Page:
Nine killed in K-P coal mine explosion

Published: September 12, 2018
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PHOTO: EXPRESS

PHOTO: EXPRESS

PESHAWAR: Nine miners were killed and three injured when the roof of a coalmine in Darra Adam Khel town of Kohat, some 45 kilometres off Peshawar, collapsed on Wednesday, officials confirmed.

The coalmine incident, the second such tragedy in the country in a month, happened in Akhorwal village as workers entered the coalmine at the start of the day, senior local administration official Shahid Ilyas said. The nine bodies and all the injured were later pulled out of the mine, with two seriously wounded.

Muhammad Ejaz, a senior local police official, said it took almost four hours to retrieve all the bodies from the mine. He said that investigations were ongoing.

Coalmine owner Ishaq Ahmad claimed that the deaths occurred due to inhalation of poisonous gas.

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However, a member of the local administration said there was an explosion in the mine that might have caused its roof to cave in.

The coalmine owner told the media that 12 miners were working in three groups in the mine around 7:30am. He said that “eight or nine” died on inhaling poisonous gas before they could be rescued while four more affected miners were hospitalised.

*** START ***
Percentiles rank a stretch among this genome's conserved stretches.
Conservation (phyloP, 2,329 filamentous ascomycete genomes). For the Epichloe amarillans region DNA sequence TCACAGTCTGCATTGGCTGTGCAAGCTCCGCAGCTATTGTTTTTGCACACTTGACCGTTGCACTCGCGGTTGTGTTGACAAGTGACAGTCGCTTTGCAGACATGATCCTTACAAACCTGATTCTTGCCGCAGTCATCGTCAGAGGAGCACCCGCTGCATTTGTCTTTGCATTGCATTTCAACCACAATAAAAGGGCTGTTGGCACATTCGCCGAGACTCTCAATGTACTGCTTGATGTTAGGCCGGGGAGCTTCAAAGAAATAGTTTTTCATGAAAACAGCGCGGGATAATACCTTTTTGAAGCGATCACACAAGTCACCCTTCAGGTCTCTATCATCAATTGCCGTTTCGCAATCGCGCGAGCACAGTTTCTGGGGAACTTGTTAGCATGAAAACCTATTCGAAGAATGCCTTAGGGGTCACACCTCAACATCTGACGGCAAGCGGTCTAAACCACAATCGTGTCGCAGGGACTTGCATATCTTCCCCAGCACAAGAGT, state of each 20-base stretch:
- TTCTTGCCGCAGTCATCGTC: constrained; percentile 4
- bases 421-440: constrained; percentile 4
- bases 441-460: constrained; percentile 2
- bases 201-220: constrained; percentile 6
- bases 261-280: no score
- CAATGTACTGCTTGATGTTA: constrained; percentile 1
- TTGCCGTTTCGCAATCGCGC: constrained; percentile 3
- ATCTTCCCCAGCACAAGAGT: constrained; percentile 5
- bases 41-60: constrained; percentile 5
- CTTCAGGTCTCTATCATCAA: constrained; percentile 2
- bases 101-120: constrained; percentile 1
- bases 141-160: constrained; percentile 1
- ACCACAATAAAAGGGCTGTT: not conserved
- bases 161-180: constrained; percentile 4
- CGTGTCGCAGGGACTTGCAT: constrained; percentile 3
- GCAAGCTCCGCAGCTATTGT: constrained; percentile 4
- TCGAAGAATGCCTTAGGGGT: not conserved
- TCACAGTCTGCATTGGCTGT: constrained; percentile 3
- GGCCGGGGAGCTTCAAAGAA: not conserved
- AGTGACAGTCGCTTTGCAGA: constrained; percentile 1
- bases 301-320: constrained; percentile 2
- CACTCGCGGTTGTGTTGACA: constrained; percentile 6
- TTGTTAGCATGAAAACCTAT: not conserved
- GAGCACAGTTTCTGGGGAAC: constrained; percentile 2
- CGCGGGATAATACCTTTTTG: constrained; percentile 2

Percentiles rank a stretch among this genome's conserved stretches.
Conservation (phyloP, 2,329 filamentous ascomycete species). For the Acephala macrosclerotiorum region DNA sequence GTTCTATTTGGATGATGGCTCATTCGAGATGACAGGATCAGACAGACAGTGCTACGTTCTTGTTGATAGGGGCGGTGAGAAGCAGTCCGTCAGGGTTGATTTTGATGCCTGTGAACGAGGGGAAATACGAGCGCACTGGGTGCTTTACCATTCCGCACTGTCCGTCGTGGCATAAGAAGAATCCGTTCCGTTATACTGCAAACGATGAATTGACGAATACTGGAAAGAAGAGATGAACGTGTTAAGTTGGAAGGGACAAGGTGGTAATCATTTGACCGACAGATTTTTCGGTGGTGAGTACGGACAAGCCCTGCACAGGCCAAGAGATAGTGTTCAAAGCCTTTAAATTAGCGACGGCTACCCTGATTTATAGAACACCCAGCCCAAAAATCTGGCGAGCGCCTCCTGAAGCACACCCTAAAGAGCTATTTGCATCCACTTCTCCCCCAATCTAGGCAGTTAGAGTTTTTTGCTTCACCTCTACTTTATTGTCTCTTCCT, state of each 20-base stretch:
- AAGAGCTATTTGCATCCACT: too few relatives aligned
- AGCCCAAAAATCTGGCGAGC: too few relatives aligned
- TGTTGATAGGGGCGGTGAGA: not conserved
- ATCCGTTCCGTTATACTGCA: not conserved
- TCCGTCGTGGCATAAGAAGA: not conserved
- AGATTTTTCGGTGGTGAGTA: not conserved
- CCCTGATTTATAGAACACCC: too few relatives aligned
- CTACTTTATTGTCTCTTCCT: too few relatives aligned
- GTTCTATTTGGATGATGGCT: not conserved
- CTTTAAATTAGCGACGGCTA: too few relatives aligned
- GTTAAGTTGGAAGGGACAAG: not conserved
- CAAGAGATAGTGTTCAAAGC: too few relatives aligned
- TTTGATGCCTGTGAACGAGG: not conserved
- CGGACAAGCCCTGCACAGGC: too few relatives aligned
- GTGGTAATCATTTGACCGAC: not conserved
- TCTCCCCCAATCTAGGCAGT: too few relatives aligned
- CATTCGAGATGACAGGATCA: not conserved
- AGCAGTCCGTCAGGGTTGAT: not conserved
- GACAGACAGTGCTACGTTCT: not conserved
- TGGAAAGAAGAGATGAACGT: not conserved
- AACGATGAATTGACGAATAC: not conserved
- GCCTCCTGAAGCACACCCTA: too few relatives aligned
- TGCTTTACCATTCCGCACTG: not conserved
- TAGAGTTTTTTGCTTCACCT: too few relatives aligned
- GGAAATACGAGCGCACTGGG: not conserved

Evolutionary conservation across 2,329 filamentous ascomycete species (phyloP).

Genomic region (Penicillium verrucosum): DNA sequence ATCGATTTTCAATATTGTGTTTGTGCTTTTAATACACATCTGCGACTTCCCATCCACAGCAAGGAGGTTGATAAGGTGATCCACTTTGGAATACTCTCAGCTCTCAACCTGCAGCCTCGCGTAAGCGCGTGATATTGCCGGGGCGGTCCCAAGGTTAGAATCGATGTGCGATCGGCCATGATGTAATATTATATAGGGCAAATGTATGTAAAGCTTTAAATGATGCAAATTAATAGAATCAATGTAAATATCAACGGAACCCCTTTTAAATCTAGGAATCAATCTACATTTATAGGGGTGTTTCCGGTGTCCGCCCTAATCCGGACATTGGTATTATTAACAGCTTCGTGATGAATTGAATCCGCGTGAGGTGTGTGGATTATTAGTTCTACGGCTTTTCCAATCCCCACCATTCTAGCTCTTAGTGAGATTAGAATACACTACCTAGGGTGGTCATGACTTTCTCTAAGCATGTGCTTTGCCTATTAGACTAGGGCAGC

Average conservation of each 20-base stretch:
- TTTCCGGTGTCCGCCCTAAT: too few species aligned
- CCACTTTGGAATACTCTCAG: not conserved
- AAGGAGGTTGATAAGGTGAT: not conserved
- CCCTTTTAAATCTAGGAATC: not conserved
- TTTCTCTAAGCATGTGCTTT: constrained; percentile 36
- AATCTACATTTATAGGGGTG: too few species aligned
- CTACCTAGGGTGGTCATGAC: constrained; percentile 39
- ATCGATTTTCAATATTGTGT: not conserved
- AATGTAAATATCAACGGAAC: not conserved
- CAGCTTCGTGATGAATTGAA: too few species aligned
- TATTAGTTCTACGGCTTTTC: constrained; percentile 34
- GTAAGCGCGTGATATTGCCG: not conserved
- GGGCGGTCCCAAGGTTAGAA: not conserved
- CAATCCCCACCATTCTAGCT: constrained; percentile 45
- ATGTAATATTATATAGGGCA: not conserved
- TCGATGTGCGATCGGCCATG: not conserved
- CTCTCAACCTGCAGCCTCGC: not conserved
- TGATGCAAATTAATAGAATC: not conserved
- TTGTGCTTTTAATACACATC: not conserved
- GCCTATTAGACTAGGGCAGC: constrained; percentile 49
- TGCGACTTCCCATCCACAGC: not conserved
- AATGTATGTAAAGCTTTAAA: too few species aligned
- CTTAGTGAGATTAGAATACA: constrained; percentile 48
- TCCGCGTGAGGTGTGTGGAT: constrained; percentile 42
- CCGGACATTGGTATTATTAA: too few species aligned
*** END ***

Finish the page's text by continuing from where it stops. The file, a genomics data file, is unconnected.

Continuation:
Meanwhile, the bodies of the nine miners were shifted to their native villages after their funeral prayers were offered in Darra Adam Khel.

Ahmad, the mine owner, told The Express Tribune that he accompanied the bodies to Shangla, the native district of the deceased miners.

According to local tradition, legal hires of every individual who dies while mining is paid Rs0.5 million as compensation, and all the expanses in case of any injured person are paid by the mine owner.

“There is a tradition that in such cases, miners working in other mines immediately suspend mining and start rescue activities,” Ahmad said.

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Coal mining has changed the destiny of the local people who had earlier been involved in arms and ammunition business. After a military operation against militants in the area, people involved in arms business have almost closed their activities. In some 100 mines in the area, around 6,000 miners mostly from Shangla have been employed.

Coal mining in Akhorwal started in 2003 but suffered frequent closures by tribal elders due to differences over payment of royalties to local tribes. Although mines reopened briefly in 2006, they only became fully operational in 2013.

Coal mining is considered much more hazardous than hard rock mining due to flat-lying rock strata; leakage or explosion of poisonous gases and coal dust; mine collapse; and general mechanical errors due to improper use and malfunctioning of mining equipment.

According to the Pakistan Central Mines Labour Federation, 100 to 200 labourers die on average in coal mine accidents every year.

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